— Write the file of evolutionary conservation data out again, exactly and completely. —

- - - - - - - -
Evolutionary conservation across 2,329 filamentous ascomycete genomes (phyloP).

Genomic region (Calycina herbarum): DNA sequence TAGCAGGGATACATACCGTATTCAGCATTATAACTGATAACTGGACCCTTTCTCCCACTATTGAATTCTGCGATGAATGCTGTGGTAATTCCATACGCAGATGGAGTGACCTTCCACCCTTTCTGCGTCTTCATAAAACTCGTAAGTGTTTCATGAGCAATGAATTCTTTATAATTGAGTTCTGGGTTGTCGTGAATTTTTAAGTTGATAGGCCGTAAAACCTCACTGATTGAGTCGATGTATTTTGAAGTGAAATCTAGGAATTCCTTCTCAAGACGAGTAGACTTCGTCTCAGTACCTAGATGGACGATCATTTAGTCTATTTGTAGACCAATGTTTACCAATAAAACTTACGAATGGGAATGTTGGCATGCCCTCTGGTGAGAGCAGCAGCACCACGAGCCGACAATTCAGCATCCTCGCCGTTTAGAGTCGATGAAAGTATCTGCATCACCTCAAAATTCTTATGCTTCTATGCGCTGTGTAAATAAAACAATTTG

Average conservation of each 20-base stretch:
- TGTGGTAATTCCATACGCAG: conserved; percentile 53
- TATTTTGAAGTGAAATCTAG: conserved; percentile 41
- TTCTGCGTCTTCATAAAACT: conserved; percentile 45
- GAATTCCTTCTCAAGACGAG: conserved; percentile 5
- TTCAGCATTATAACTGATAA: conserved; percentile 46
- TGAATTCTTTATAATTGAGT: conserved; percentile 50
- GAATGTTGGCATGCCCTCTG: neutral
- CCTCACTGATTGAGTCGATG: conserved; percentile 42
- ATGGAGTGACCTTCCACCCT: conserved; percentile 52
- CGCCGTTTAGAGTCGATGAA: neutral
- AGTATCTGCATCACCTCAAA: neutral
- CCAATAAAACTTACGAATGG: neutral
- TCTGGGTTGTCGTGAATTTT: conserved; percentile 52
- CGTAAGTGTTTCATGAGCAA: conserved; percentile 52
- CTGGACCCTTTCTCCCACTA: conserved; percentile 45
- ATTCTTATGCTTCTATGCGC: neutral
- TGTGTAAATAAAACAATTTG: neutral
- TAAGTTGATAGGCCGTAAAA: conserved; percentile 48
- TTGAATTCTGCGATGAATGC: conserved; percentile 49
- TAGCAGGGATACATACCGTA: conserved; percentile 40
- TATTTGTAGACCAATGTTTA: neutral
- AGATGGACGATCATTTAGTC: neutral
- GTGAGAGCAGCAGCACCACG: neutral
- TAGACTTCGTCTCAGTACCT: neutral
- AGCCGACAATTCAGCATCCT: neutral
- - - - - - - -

Evolutionary conservation across 2,329 filamentous ascomycete genomes (phyloP).

Genomic region (Calycina herbarum): DNA sequence TAGCAGGGATACATACCGTATTCAGCATTATAACTGATAACTGGACCCTTTCTCCCACTATTGAATTCTGCGATGAATGCTGTGGTAATTCCATACGCAGATGGAGTGACCTTCCACCCTTTCTGCGTCTTCATAAAACTCGTAAGTGTTTCATGAGCAATGAATTCTTTATAATTGAGTTCTGGGTTGTCGTGAATTTTTAAGTTGATAGGCCGTAAAACCTCACTGATTGAGTCGATGTATTTTGAAGTGAAATCTAGGAATTCCTTCTCAAGACGAGTAGACTTCGTCTCAGTACCTAGATGGACGATCATTTAGTCTATTTGTAGACCAATGTTTACCAATAAAACTTACGAATGGGAATGTTGGCATGCCCTCTGGTGAGAGCAGCAGCACCACGAGCCGACAATTCAGCATCCTCGCCGTTTAGAGTCGATGAAAGTATCTGCATCACCTCAAAATTCTTATGCTTCTATGCGCTGTGTAAATAAAACAATTTG

Average conservation of each 20-base stretch:
- TGTGGTAATTCCATACGCAG: conserved; percentile 53
- TATTTTGAAGTGAAATCTAG: conserved; percentile 41
- TTCTGCGTCTTCATAAAACT: conserved; percentile 45
- GAATTCCTTCTCAAGACGAG: conserved; percentile 5
- TTCAGCATTATAACTGATAA: conserved; percentile 46
- TGAATTCTTTATAATTGAGT: conserved; percentile 50
- GAATGTTGGCATGCCCTCTG: neutral
- CCTCACTGATTGAGTCGATG: conserved; percentile 42
- ATGGAGTGACCTTCCACCCT: conserved; percentile 52
- CGCCGTTTAGAGTCGATGAA: neutral
- AGTATCTGCATCACCTCAAA: neutral
- CCAATAAAACTTACGAATGG: neutral
- TCTGGGTTGTCGTGAATTTT: conserved; percentile 52
- CGTAAGTGTTTCATGAGCAA: conserved; percentile 52
- CTGGACCCTTTCTCCCACTA: conserved; percentile 45
- ATTCTTATGCTTCTATGCGC: neutral
- TGTGTAAATAAAACAATTTG: neutral
- TAAGTTGATAGGCCGTAAAA: conserved; percentile 48
- TTGAATTCTGCGATGAATGC: conserved; percentile 49
- TAGCAGGGATACATACCGTA: conserved; percentile 40
- TATTTGTAGACCAATGTTTA: neutral
- AGATGGACGATCATTTAGTC: neutral
- GTGAGAGCAGCAGCACCACG: neutral
- TAGACTTCGTCTCAGTACCT: neutral
- AGCCGACAATTCAGCATCCT: neutral